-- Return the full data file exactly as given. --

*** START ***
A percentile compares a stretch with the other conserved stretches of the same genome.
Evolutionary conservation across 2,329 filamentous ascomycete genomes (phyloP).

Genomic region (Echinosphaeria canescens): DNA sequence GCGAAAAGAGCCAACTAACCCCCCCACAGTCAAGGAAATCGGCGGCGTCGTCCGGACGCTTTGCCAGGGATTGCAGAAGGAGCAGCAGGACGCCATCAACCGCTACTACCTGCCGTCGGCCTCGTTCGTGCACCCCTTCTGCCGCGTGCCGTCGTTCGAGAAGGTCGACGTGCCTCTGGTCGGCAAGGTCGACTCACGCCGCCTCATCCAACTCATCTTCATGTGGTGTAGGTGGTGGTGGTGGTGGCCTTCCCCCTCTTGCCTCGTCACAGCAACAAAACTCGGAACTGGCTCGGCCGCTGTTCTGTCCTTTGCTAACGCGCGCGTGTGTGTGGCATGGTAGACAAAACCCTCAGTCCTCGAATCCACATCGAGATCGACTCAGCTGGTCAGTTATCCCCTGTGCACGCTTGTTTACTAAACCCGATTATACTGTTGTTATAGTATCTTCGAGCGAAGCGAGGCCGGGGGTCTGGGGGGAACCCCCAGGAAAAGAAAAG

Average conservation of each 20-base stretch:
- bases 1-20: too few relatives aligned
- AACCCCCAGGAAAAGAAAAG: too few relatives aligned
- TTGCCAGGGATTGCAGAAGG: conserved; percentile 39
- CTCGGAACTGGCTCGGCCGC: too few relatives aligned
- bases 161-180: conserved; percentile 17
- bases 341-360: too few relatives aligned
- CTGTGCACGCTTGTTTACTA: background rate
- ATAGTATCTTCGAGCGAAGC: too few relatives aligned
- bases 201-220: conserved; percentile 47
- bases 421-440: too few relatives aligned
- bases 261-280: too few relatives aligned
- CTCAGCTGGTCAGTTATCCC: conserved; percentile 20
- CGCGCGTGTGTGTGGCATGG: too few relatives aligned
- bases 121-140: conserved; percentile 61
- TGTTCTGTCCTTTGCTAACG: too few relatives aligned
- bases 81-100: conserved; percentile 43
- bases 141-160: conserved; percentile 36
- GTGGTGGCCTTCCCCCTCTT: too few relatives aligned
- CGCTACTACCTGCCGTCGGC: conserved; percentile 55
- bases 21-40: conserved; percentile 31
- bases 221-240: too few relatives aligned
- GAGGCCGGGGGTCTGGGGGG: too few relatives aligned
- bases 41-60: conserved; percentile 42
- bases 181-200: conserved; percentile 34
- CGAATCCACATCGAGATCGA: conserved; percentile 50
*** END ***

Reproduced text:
A percentile compares a stretch with the other conserved stretches of the same genome.
Evolutionary conservation across 2,329 filamentous ascomycete genomes (phyloP).

Genomic region (Echinosphaeria canescens): DNA sequence GCGAAAAGAGCCAACTAACCCCCCCACAGTCAAGGAAATCGGCGGCGTCGTCCGGACGCTTTGCCAGGGATTGCAGAAGGAGCAGCAGGACGCCATCAACCGCTACTACCTGCCGTCGGCCTCGTTCGTGCACCCCTTCTGCCGCGTGCCGTCGTTCGAGAAGGTCGACGTGCCTCTGGTCGGCAAGGTCGACTCACGCCGCCTCATCCAACTCATCTTCATGTGGTGTAGGTGGTGGTGGTGGTGGCCTTCCCCCTCTTGCCTCGTCACAGCAACAAAACTCGGAACTGGCTCGGCCGCTGTTCTGTCCTTTGCTAACGCGCGCGTGTGTGTGGCATGGTAGACAAAACCCTCAGTCCTCGAATCCACATCGAGATCGACTCAGCTGGTCAGTTATCCCCTGTGCACGCTTGTTTACTAAACCCGATTATACTGTTGTTATAGTATCTTCGAGCGAAGCGAGGCCGGGGGTCTGGGGGGAACCCCCAGGAAAAGAAAAG

Average conservation of each 20-base stretch:
- bases 1-20: too few relatives aligned
- AACCCCCAGGAAAAGAAAAG: too few relatives aligned
- TTGCCAGGGATTGCAGAAGG: conserved; percentile 39
- CTCGGAACTGGCTCGGCCGC: too few relatives aligned
- bases 161-180: conserved; percentile 17
- bases 341-360: too few relatives aligned
- CTGTGCACGCTTGTTTACTA: background rate
- ATAGTATCTTCGAGCGAAGC: too few relatives aligned
- bases 201-220: conserved; percentile 47
- bases 421-440: too few relatives aligned
- bases 261-280: too few relatives aligned
- CTCAGCTGGTCAGTTATCCC: conserved; percentile 20
- CGCGCGTGTGTGTGGCATGG: too few relatives aligned
- bases 121-140: conserved; percentile 61
- TGTTCTGTCCTTTGCTAACG: too few relatives aligned
- bases 81-100: conserved; percentile 43
- bases 141-160: conserved; percentile 36
- GTGGTGGCCTTCCCCCTCTT: too few relatives aligned
- CGCTACTACCTGCCGTCGGC: conserved; percentile 55
- bases 21-40: conserved; percentile 31
- bases 221-240: too few relatives aligned
- GAGGCCGGGGGTCTGGGGGG: too few relatives aligned
- bases 41-60: conserved; percentile 42
- bases 181-200: conserved; percentile 34
- CGAATCCACATCGAGATCGA: conserved; percentile 50